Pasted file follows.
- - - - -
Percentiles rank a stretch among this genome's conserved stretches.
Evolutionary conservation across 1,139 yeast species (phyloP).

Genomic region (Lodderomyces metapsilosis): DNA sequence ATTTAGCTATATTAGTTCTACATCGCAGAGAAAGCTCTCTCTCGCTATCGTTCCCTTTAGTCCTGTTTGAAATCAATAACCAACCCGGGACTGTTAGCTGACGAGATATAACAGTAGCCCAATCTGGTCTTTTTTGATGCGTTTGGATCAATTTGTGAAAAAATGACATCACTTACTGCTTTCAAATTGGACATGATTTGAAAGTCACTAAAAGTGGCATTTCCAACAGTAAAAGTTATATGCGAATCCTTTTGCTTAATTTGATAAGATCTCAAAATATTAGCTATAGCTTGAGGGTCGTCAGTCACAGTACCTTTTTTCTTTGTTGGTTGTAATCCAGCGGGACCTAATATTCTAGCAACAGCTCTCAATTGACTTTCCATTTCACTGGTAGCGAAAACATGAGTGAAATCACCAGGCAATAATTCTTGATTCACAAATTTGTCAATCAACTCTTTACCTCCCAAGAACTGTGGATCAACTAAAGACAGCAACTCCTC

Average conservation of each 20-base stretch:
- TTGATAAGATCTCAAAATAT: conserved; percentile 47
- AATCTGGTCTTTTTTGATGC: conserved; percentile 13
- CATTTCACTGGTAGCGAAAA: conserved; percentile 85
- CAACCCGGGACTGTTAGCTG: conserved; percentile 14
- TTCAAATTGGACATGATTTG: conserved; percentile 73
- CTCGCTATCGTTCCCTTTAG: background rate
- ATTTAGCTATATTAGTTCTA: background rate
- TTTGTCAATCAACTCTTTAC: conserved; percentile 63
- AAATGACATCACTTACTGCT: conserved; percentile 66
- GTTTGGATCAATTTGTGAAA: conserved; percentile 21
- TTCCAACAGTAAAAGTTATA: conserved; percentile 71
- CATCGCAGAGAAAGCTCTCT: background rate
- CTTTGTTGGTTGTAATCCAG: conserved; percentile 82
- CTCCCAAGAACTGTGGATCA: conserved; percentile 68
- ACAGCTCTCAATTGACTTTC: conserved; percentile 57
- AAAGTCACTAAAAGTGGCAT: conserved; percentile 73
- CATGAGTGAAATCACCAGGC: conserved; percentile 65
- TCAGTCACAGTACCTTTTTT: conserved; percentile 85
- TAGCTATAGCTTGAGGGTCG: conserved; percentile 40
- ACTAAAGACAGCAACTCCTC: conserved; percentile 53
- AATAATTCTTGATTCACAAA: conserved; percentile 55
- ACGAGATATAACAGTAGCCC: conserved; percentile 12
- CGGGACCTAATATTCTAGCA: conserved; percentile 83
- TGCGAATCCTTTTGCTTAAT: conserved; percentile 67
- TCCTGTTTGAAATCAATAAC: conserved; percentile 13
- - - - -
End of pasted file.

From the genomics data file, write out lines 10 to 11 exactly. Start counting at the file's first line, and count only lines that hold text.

- CTCGCTATCGTTCCCTTTAG: background rate
- ATTTAGCTATATTAGTTCTA: background rate